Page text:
Dec 15 2018 09:27

Noting that when talking about NZ requirements, the edition of "3000" currently cited is 2007 + A1 + A2.

However remains unchanged in 2018 edition.
This clause sets minimum sizes for equipotential bonding conductors. It does this for three types of things:
a) conductive piping, cable sheaths, and wiring enclosures;
b) showers, bathrooms, swimming & spa pools; and
c)telephone and telecommunications equipment.
Nothing there about PV array bonding; and NO specific minimum size set for non-listed applications.

There may be something in "5033", haven't checked (too busy today but will later); but for reasons below I very much doubt it.

So on the face of it, the statement is untrue. However the reason for the 4 mm2 size set for 2 of the listed applications relates to physical robustness of the single, insulated but unsheathed, conductor typically used for EPB.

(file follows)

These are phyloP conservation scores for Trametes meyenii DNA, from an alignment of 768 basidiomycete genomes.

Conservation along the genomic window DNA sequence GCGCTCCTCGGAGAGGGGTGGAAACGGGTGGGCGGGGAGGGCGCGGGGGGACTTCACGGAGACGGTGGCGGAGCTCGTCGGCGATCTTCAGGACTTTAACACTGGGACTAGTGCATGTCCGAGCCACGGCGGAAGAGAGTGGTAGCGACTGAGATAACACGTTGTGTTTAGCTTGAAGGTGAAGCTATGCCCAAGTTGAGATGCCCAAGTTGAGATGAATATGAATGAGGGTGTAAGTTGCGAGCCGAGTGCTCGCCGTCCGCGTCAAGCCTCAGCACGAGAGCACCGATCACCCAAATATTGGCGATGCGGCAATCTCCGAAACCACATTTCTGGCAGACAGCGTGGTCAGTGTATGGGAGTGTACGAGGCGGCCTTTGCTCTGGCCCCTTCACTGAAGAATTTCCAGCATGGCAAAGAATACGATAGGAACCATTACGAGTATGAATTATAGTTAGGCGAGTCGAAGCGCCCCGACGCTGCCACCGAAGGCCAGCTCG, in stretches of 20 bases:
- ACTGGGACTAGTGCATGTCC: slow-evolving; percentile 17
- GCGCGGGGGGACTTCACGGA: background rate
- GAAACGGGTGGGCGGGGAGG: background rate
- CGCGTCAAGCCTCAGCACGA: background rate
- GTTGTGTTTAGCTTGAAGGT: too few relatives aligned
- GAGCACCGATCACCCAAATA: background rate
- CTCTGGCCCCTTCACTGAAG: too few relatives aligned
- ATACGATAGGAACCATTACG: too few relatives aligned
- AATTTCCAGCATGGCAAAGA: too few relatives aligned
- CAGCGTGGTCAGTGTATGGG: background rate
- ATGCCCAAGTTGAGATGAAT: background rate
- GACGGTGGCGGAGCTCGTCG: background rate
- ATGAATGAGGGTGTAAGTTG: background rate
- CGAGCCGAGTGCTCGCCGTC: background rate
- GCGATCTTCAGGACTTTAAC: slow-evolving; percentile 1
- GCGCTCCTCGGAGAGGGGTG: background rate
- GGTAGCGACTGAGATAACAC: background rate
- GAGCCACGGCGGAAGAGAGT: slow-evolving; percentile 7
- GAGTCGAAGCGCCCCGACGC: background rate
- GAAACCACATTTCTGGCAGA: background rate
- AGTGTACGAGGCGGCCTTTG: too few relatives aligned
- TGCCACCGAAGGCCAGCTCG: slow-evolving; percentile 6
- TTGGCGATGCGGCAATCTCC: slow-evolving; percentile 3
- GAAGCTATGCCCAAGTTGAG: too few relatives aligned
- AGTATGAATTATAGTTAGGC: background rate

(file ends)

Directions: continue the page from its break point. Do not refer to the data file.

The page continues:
The proposition appears to be based on the isda that where an array is bonded to a DB; the DB's submain PEC should be at least as big as the array EPB conductor. That's not necessarily true, and it certainly isn't stated in "3000". It's actually faulty logic. The functions of PEC and EPBC are different. While both are intrended to avoid hazardous touch voltages on accessible conductive parts; PECs are designed to carry very high currents in order that overcurrent devices will operate, and EPBCs are not expected to mcvarry high current but only the low currents that may arise from various parts being at different "earth" potential.